Another mother related the story of her daughter who, at age 16, survived two craniotomies to remove a lemon-sized brain tumor. The daughter went on to receive of 48 weeks of chemotherapy and 8 weeks of brain and spine radiation. The daughter is now 33 years old and doing well. And the mother told us how critical it was for her daughter to take an opioid to relieve her pain. This kind of input, from those who have experienced it first hand, is critical to our future decisions.

2016 FDA Patient Representative Group photo

FDA Patient Representatives at the 12th Annual FDA Patient Representative Workshop, hosted by FDA’s Office of Health and Constituent Affairs

The stories that these patient representatives tell are moving. But even more moving – and indeed inspirational – is their commitment to the future. That’s why they were selected – because of their individual involvement with their respective patient communities, their analytical skills, and their ability to maintain an open mind and consider options.

While we will help train them about the nuts and bolts of FDA – such as the various pathways that products take to get to market – it is their personal experience and their ability to understand and to articulate the perspectives, concerns, and experiences of patients – that makes them truly special.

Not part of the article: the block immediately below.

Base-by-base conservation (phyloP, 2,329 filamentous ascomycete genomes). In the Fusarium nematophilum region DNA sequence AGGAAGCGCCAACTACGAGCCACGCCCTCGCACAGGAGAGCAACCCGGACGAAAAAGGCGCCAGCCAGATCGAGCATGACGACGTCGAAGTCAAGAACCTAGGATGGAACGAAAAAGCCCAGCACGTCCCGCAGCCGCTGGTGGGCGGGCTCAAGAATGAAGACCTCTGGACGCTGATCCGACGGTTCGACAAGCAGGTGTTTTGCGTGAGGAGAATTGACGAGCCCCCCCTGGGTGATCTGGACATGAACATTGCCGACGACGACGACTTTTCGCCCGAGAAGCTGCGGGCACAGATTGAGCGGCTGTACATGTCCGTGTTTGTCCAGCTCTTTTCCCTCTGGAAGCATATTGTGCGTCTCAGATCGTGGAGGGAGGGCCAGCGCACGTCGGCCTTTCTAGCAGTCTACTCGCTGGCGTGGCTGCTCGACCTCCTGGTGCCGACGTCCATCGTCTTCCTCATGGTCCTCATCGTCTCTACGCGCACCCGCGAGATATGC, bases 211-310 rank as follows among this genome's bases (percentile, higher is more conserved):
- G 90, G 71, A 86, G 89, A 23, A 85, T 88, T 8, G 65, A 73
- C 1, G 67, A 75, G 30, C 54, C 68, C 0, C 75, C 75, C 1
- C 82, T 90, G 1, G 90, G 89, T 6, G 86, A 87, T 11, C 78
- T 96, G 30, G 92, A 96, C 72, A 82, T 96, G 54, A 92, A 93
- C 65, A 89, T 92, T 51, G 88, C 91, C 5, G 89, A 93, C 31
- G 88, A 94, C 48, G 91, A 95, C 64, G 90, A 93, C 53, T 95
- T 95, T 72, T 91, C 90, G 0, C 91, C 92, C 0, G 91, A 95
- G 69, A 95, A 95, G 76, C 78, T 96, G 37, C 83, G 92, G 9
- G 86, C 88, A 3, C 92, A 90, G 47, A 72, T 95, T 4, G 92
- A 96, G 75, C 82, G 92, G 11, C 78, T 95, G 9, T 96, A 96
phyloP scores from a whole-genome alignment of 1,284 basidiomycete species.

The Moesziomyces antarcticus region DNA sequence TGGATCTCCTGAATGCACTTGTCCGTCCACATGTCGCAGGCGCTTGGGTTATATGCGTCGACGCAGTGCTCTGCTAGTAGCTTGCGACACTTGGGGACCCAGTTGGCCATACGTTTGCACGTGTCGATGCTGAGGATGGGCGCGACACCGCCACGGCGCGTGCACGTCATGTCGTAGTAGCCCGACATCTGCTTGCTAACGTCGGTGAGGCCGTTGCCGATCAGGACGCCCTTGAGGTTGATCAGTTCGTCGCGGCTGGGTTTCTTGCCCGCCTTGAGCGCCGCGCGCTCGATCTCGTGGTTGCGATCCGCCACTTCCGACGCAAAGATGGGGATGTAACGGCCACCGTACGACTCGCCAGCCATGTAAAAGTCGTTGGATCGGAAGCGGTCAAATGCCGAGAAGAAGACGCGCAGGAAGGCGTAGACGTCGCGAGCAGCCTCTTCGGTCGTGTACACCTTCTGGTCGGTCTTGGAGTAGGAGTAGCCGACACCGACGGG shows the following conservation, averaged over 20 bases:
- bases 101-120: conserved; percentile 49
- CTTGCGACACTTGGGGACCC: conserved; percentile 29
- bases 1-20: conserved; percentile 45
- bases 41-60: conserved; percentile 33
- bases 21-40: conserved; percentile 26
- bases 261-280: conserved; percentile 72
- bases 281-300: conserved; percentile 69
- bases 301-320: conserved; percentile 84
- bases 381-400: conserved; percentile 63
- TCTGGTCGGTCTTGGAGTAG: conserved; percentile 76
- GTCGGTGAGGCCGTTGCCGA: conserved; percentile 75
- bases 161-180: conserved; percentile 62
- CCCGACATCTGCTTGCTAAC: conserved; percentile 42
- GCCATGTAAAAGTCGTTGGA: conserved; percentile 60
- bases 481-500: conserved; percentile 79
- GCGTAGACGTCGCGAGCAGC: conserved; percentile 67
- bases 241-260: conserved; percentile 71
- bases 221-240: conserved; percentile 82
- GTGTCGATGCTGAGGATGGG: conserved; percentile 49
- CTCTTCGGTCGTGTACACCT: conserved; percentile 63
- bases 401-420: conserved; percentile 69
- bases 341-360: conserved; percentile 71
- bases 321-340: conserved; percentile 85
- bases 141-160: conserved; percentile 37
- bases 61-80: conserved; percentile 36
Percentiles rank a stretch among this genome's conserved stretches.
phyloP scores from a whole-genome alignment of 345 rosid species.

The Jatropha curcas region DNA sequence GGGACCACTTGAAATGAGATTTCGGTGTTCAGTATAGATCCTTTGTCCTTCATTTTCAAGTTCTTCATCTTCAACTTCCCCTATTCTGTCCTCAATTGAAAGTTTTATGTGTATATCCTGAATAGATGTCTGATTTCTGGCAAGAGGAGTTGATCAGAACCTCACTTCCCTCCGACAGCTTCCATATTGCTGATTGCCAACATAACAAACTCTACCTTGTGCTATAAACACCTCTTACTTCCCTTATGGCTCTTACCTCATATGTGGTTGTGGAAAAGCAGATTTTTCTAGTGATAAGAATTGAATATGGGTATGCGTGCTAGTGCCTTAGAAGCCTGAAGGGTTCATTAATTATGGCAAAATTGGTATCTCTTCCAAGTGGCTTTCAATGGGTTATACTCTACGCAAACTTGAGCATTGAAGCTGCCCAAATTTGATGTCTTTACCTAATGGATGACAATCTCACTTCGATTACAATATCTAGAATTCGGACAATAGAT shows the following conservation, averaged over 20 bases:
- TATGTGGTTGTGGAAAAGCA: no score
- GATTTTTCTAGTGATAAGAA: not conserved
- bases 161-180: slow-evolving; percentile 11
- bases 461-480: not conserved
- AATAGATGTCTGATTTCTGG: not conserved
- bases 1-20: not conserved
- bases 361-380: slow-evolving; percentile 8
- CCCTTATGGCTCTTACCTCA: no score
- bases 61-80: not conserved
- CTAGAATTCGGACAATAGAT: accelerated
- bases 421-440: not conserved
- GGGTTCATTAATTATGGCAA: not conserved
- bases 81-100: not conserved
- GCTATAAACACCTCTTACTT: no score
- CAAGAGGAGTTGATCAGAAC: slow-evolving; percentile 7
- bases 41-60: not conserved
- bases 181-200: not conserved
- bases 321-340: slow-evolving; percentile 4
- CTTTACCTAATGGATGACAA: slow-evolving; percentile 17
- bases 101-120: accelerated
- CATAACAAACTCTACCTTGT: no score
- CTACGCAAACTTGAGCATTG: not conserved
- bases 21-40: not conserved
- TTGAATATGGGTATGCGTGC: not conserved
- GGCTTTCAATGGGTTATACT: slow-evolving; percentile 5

As we continue to evaluate potential treatments and cures for different diseases, we must make sure that patients are more than simply statistics in this equation. They are real people, with names, faces, and, thanks to these patient representatives, important voices who represent an essential piece of the puzzle to be solved.

FDA is committed to looking for new and better ways to integrate the patient voice. Our patient representatives are an important piece of this commitment. They have an extraordinary impact. We thank them for their service and commitment, and look forward to working with them.

Robert M. Califf, M.D., is Commissioner of the U.S. Food and Drug Administration

Heidi C. Marchand, Pharm.D., is Assistant Commissioner in FDA’s Office of Health and Constituent Affairs

The Rise in Orphan Drug Designations: Meeting the Growing Demand

By: Gayatri Rao, M.D., J.D.

Developing drugs for rare diseases, once considered a rare phenomenon itself, has fast become a mainstay for many companies’ drug development pipelines. This is exciting news for the 30 million Americans with rare diseases and their families.

Dr. Gayatri RaoCongress played no small role in making this a reality when it passed the Orphan Drug Act in 1983.  One of the key features of this Act was the creation of the Orphan Drug Designation Program, which provides important financial incentives to encourage companies to develop drugs and biologics for rare diseases. This legislation includes major tax credits to defray the cost of conducting clinical trials, as well as eligibility for seven years of market exclusivity. As a result of later amendments to the Act, no user fee is required for orphan drug product submissions, except when an application includes an indication for a non-rare disease or condition.